An Ohio Judge Just Weighed In On The Six-Week Abortion Ban In A Big Way

A 2019 Ohio-wide "heartbeat" bill, which aimed to end abortion after 6 weeks of gestation (before most people even know they are pregnant), was briefly put into effect in June after the U.S. Supreme Court overturned Roe V.Wade, but it was later put on hold (via Fox 28). Now, an Ohio Judge in Hamilton County named Christian Jenkins took a stand on Friday that makes it clear the 6-week ban will not be taking effect in Ohio, at least not yet.   

Ruling that abortion up to 20 weeks gestation is, for now, to remain legal and accessible in the state of Ohio, Jenkins stated that it is "simply wrong" to claim that a "right does not exist because it is not specifically listed in the (U.S.) Constitution." 

Judge Jenkins' decision means that the abortion ban is officially on hold and will not go into effect while the court considers a lawsuit claiming that such a ban goes against the state constitution of Ohio.

About the lawsuit

The lawsuit in question has been brought by a number of Ohio abortion clinics represented by the ACLU of Ohio (via Fox 28). Specifically, the suit alleges that a law forbidding abortion once a fetus has a heartbeat (around 6 weeks) flies in the face of constitutional guarantees to individual liberty and equal protection under Ohio law.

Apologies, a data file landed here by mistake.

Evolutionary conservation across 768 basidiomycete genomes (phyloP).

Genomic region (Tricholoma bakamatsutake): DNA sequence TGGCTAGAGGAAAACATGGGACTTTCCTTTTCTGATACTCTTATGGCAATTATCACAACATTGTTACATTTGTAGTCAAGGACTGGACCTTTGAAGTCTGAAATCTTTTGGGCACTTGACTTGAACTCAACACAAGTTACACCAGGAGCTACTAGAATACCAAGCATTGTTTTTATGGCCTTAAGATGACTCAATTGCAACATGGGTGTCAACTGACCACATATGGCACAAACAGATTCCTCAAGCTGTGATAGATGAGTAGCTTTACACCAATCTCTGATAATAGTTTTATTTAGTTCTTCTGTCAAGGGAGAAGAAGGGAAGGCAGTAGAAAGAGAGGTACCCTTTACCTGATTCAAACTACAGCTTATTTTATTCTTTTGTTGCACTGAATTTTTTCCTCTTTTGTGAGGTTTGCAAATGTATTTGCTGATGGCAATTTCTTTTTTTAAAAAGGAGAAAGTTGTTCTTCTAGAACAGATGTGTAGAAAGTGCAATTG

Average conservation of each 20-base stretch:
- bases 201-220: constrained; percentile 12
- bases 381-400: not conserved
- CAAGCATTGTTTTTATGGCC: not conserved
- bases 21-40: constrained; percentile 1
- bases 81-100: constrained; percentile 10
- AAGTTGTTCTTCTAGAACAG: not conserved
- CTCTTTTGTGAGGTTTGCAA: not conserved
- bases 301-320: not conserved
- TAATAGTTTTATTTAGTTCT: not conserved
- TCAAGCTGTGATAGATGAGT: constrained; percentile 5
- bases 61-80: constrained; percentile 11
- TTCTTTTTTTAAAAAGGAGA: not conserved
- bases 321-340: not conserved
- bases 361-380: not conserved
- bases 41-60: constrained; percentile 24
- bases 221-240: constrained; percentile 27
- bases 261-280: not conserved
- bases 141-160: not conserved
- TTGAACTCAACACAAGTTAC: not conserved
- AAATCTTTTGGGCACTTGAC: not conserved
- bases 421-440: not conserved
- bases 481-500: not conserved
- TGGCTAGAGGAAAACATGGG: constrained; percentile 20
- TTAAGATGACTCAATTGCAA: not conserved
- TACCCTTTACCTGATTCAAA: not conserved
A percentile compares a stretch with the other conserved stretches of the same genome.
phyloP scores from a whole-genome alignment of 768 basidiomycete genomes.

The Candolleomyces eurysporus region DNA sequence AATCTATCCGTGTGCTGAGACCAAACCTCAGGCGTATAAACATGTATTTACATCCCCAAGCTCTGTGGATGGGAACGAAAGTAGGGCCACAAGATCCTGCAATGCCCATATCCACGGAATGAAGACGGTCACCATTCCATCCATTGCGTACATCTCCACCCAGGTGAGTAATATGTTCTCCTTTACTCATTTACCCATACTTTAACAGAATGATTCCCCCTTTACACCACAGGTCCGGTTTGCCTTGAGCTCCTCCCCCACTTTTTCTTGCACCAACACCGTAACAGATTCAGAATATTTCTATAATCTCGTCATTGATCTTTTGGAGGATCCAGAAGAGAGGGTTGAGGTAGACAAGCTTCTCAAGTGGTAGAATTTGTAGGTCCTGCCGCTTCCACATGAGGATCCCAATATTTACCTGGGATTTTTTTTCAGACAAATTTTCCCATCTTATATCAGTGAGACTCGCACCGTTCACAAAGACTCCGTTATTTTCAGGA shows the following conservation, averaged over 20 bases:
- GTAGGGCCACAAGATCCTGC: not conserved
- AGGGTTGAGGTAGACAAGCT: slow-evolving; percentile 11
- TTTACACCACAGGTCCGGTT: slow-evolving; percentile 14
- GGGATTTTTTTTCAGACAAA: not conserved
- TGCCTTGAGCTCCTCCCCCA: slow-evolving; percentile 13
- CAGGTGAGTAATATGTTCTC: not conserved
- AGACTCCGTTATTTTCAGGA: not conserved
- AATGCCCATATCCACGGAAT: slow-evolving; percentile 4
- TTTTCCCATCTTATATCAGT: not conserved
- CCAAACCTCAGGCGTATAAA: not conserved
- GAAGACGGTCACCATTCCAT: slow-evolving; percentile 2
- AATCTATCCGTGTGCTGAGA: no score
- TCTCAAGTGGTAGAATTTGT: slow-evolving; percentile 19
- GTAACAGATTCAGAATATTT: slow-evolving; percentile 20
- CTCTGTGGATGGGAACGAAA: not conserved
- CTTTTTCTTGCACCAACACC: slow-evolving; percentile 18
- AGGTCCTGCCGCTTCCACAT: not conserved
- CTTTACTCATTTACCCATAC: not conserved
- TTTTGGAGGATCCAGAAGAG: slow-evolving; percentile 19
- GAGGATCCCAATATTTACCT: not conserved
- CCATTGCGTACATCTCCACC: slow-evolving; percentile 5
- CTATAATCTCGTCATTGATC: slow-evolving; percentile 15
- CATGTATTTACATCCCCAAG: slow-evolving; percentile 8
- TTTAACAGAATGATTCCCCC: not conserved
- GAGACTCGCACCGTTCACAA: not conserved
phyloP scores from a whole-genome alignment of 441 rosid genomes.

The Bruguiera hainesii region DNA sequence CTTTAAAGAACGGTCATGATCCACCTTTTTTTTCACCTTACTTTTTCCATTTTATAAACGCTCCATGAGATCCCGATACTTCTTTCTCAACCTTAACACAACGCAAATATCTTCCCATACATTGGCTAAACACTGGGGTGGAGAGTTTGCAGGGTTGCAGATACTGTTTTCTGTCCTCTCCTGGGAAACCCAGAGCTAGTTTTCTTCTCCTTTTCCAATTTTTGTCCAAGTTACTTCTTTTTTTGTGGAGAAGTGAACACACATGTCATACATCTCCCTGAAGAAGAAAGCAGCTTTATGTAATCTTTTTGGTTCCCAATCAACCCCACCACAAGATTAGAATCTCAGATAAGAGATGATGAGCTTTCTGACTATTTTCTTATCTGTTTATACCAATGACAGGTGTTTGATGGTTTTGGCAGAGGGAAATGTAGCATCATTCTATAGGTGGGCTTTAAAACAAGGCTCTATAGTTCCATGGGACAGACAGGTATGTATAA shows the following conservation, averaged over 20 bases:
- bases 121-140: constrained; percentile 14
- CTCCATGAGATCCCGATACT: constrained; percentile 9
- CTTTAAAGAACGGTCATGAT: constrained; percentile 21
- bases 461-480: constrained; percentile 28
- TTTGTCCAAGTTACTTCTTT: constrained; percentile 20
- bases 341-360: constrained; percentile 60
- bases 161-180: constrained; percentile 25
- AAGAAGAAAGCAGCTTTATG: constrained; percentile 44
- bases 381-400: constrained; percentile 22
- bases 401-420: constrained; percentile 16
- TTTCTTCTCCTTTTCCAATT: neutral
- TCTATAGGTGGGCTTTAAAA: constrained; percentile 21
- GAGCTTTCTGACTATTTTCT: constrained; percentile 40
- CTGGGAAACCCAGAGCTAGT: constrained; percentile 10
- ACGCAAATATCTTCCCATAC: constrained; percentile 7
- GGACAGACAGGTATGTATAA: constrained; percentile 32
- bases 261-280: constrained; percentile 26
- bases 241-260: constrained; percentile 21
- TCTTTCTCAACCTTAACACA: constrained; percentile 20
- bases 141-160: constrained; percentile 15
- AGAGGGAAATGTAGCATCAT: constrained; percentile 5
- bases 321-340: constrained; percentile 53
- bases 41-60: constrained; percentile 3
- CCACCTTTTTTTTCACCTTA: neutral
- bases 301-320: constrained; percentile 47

A doctor who testified in support of the ACLU's case, Dr. Steven Ralston, who currently works as a maternal and fetal medicine doctor at the University of Maryland, stated that there are few and unclear exceptions written into the abortion ban, leaving doctors very concerned about providing appropriate care to patients who need it. He says doctors would need to fear losing their licenses or even facing prison time for misinterpreting the bill or for caring for patients as they see fit. 

When Dr. Dennis Sullivan, a bioethics expert from a private Baptist institution, testified on behalf of the other side of the debate that life begins at conception, Judge Jenkins asked him, "My question is what allows you uniquely, or someone else uniquely, to make that judgment any better than the individual whose rights we are being asked to limit, whose autonomy we are being asked to take away?"